• In reply to bolla:

    I agree with you 100% about Baez being "boom or bust." He gets high praise when he "booms" and criticized when he "busts." For the rest, I it feels like you're looking for a problem. There's quite a bit of criticism of Maddon today, as well as some negative stuff about Rizzo and Heyward. Aside from saying that Javy couldn't get the bunt down (which is very different than saying Javy doesn't know how to bunt), all I see in the comments about Baez is praise for his defense. I would point to several players as causes for the Cubs mediocre record, but Baez wouldn't be in the top few.

  • Everyone,

    I know the last two days have sucked. But lets stay calm in here, please. Don't attack other posters. Let's keep it civil. Start

    Thank you

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    I need to know if anyone is seeing the same thing I am. This team does not have a clutch hitter to put in this lineup. They are doing the same thing they did all last year. First and third and they come away with nothing. Not one person in that lineup is clutch at all. The strike outs have gone beyond crazy. They will stand there and let pitches right down the middle go by and swing at pitches that can't be hit. it has nothing to do with there hitting coach because the same thing happened last year. There is no improving either. Just tear it down and start over. The guys they traded are going to be stars. Theo and Co. have never been very good at getting good returns. They give up Cease and Eloy for an average pitcher. I'm sorry but I'm very upset. This team has nothing and if not for the Reds they would be in the rear. You can't expect them to get better. Bryant is about it and there is no clutch in his bat either.

  • In reply to RClax3:

    Understand your frustration. A lot of us are right there with you. But let's not miss the facts about the trades -- Arrieta, Hendricks, Strop, Chapman, Rizzo, Russell have all been examples of trades favoring the Cubs and proved instrumental in the World Series title.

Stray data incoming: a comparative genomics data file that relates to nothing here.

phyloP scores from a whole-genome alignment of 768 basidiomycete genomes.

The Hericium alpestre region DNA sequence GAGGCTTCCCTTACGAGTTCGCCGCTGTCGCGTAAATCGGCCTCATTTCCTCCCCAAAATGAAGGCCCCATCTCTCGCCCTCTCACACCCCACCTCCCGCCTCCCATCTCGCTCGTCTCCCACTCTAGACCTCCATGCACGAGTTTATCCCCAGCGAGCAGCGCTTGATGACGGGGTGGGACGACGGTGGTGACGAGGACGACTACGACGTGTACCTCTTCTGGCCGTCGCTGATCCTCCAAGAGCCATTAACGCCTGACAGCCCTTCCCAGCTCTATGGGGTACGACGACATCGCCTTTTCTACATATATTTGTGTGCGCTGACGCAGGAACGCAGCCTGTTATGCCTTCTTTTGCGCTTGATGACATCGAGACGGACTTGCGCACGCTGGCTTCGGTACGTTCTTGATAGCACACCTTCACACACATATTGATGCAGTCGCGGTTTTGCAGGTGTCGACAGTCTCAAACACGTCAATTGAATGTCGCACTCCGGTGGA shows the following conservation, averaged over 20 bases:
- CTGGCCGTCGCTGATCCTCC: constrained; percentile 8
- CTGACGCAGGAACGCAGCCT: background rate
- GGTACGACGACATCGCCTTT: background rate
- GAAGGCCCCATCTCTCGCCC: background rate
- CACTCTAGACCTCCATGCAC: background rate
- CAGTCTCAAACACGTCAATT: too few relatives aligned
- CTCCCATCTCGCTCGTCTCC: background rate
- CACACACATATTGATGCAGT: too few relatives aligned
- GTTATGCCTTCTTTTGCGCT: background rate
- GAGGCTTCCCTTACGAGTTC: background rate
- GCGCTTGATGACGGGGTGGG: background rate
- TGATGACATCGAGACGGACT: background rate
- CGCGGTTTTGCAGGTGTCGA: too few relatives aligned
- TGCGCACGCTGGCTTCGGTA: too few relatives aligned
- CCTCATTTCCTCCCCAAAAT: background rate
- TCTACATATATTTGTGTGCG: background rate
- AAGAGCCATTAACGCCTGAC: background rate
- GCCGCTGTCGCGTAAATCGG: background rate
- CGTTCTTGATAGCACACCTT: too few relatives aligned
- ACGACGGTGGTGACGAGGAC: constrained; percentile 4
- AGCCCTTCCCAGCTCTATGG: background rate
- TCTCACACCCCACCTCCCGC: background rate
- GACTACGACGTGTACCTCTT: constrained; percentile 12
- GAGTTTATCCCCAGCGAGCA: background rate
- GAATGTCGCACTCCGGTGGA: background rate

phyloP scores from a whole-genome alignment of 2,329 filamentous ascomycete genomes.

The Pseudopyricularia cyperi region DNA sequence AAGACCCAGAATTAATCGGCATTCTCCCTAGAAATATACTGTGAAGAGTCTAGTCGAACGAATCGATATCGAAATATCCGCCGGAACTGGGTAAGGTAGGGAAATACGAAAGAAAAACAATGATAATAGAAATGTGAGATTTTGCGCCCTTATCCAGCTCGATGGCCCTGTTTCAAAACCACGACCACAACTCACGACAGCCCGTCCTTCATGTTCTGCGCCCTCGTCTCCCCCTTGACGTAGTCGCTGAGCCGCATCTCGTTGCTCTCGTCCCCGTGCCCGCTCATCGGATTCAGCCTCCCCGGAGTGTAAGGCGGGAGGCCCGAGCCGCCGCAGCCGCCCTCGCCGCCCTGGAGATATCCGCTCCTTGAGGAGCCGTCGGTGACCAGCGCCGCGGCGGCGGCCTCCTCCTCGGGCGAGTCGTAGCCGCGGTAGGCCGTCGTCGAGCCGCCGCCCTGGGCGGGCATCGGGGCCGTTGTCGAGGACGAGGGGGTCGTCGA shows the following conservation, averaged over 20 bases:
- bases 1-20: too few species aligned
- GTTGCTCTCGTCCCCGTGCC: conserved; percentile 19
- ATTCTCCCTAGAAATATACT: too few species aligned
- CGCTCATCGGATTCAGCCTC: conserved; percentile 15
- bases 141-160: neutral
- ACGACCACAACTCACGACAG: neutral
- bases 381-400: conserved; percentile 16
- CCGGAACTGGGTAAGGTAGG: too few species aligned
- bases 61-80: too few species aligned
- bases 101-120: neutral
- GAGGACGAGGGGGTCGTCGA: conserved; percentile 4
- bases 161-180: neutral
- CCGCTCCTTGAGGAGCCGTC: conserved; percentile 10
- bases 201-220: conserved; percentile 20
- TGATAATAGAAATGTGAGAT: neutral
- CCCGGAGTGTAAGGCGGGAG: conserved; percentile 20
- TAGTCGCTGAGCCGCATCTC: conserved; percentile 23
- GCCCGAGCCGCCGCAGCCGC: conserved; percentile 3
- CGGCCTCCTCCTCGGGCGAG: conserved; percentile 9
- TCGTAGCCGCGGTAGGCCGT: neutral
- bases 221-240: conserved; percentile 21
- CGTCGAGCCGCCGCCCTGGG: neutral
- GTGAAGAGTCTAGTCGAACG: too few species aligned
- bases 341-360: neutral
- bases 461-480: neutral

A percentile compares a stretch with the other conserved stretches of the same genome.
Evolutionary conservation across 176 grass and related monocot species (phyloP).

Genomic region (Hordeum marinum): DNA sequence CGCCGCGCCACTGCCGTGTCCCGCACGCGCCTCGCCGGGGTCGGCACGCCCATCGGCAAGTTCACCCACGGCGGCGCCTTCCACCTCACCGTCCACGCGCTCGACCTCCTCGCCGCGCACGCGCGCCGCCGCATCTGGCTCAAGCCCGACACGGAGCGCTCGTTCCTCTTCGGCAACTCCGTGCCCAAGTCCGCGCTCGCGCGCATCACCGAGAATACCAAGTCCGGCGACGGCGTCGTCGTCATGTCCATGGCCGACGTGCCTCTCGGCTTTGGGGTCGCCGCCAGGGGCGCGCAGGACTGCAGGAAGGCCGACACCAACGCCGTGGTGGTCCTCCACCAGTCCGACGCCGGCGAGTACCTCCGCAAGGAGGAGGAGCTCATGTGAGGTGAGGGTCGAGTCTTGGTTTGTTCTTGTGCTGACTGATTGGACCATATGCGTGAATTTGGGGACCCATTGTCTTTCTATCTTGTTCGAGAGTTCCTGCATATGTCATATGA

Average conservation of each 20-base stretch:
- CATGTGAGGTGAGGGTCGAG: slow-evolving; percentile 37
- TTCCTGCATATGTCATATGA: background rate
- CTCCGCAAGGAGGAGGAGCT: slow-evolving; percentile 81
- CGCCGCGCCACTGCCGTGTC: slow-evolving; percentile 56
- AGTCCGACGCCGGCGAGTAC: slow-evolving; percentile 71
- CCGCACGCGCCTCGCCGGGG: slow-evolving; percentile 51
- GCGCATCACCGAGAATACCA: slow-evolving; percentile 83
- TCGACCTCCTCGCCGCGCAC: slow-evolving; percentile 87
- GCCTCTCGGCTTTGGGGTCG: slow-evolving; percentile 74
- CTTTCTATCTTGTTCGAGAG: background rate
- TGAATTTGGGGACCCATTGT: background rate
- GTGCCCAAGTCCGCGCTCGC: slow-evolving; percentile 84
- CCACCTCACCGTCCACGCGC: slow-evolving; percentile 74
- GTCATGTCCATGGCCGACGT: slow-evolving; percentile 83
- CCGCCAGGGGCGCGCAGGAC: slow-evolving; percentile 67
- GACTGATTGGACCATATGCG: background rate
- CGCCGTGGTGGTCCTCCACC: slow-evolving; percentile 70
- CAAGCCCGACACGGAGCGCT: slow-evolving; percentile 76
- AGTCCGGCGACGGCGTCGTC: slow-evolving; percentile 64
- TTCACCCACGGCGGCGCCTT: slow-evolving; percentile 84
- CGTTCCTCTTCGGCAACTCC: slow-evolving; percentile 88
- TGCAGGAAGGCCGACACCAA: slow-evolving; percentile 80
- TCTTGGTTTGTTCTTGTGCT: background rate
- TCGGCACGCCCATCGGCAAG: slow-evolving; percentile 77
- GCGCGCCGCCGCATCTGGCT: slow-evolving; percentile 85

Before yesterday, I believe the Cubs were 26th in baseball scoring a Man from 3rd with less than 2 outs -- that is pathetic for the caliber of hitters on our team. You are right about this being systemic from year to year. This needs to be fixed moving forward or we may just miss out on the post-season.

  • In reply to rbrucato:

    I'm interested in your take on the "fix." Is it patience, coaching, ?? I feel like this team needs some "tough love" to get them back to good, fundamental baseball, including the "respect 90" theme from 2015, but that could be the exact opposite approach from what's needed.

  • In reply to Cliff1969:

    It’s probably trying too hard. This is something that has been harped on for 3 years with these guys. I am sure they are trying to do too much instead of what the situation holds. When my travel ball hitters struggle, I go to simple thoughts and the one which does the most good is “through the middle” with everything. My boys start hitting more gappers when they are staying on pitches. Not sure why but we don’t miss good fastballs or get way in front of curves and change ups. Gotta keep the “paralysis by analysis” out of it.

    I’m not a supporter of “Respect 90” as I think hustle is the most overrated aspect of baseball. I am a “Rspext the Game” advocate, not just 90 feet on the bases. Now I am not saying you don’t run hard on live balls—grounders, pitches in the dirt, base hits, etc. That is a must. But I see some heartburn with players running 75-80% on routine fly balls. Running hard makes no difference on those plays. But fans get all upset. Not me. I know there will be some who disagree and that is their prerogative. I just don’t buy it. It’s ok to not go all out on a simple pop out or fly ball, IMO.

    Tough love—nah. These guys are with one another for 9 months and are grown adults. You don’t need someone banging on you everyday. That will never have a good outcome. This is the one reason why Joe is #1 in baseball as a players manager. He handles this stuff better than anyone. I trust Joe to get through to the guys. Don’t need Leo Durocher and Lee Elia types in today’s game. Won’t work.

  • In reply to rbrucato:

    Thanks for the explanation. I confess that I sometimes have (and use) Lee Elia's vocabulary!

  • In reply to Cliff1969:

    Me too!!! He still had one of the funniest and most epic rants ever!!! LOL!!!

  • In reply to rbrucato:

    And you can take that right downtown and PRINT it!

  • In reply to RClax3: